From earth to infinity

26 Jun 2018

The Year 13 Earth and Space Science (ESS) field trip to Tekapo covered a lot of ground, literally and figuratively, proving beyond doubt that sometimes the best education happens outside the classroom. The main reason for the trip was to focus on astronomy at the UC Mt John Observatory, but teacher Dr Anna Johnston devised a plan to also cover geological and atmospheric aspects of ESS.

The group – students Rupert Acland, Harry Black, Harrison Liu, Jack McDrury, Callum McLean and Ethan Pidgeon, accompanied by Anna and Dr Andrew Taylor – travelled to Tekapo via Fairlie, returning through the Rakaia Gorge. They investigated a number of geologically interesting spots en route, plus observed atmospheric conditions, temperatures at various heights, cloud formations and movement, and at Tekapo explored the lake’s shore in search of fault lines.

“Looking at various landforms, seeing what types of rocks are found in different locations and understanding why, observing different conditions across the country, collecting and testing samples … just being out there made everything we do back in class a whole lot more relevant,” says Rupert Acland.
Their trip to the observatory was hosted by astronomers, and husband and wife team, Alan Gilmore and Pam Kilmartin. Alan, the former superintendent of the UC Mt John Observatory, and Pam have made a number of significant astronomical discoveries. Their passion for astronomy was as clear as the spectacular night sky and, with their guidance, the boys learned how telescopes work and saw amazing views of various galaxies and star clusters, including the coloured stripes around Jupiter and some of its moons.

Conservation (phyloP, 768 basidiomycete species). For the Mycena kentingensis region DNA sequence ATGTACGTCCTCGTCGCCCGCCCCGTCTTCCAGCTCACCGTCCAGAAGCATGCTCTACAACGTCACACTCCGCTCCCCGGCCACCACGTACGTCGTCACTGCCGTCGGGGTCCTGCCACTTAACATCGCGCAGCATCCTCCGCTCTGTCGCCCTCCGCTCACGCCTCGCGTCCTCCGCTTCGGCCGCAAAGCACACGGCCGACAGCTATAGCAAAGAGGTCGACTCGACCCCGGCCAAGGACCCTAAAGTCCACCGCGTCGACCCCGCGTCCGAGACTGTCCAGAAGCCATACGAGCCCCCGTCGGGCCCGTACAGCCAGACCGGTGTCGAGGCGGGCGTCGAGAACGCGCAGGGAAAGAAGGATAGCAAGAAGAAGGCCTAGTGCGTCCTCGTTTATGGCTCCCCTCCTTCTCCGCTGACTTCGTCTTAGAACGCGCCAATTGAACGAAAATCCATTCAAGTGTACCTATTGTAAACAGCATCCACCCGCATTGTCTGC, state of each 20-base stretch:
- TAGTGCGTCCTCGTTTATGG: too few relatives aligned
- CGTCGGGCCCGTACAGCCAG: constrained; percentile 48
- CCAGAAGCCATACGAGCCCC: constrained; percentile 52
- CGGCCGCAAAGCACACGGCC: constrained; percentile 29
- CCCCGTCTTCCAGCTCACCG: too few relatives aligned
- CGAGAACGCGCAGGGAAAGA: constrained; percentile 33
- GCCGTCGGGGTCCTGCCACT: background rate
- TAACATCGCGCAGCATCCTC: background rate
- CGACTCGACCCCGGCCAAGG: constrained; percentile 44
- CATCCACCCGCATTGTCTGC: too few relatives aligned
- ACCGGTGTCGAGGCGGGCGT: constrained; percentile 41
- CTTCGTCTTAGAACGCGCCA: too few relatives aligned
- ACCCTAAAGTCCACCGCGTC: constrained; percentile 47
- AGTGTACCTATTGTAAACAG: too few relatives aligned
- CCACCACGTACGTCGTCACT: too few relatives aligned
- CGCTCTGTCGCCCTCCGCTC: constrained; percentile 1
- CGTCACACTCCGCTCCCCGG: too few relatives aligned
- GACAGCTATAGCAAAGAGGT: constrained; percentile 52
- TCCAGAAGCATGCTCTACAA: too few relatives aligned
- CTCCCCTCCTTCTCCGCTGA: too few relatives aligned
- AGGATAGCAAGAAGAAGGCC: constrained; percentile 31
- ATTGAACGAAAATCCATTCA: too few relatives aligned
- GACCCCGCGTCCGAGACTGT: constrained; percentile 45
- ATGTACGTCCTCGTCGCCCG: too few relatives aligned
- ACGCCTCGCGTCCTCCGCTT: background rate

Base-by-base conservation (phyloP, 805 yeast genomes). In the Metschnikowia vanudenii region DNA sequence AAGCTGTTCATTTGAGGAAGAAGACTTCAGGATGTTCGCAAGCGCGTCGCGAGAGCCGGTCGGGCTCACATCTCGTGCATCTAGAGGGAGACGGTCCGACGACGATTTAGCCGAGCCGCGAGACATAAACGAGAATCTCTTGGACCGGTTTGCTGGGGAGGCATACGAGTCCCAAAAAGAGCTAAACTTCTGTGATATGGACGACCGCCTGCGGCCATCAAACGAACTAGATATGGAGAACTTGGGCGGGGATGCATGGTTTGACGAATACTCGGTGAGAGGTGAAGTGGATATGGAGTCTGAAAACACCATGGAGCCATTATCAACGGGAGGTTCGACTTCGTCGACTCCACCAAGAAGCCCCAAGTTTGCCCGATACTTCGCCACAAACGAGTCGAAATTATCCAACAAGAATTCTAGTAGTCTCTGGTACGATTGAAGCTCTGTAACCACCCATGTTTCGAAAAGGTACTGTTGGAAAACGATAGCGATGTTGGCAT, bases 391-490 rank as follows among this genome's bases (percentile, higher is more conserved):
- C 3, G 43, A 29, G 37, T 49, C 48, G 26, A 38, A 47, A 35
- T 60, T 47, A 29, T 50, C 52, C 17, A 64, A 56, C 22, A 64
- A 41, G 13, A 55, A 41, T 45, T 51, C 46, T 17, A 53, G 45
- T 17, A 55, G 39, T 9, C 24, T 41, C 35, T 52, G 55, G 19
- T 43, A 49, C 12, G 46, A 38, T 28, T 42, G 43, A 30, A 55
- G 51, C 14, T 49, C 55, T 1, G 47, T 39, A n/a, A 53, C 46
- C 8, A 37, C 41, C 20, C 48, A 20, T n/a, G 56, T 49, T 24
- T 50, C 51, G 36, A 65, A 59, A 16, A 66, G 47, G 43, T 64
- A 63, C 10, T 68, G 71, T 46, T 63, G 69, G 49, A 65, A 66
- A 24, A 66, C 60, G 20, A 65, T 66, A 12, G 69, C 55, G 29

“It was very practical and hands-on,” says Rupert. “You can spend weeks in the classroom talking about telescopes and astronomy, but it’s so much easier to take it in when you’re looking at it, through it, using it. And it’s a completely different experience being able to observe the night sky through a telescope.”
The group were away from Wednesday 13–Friday 15 June and came back to school having gathered enough data for three ESS assessments.


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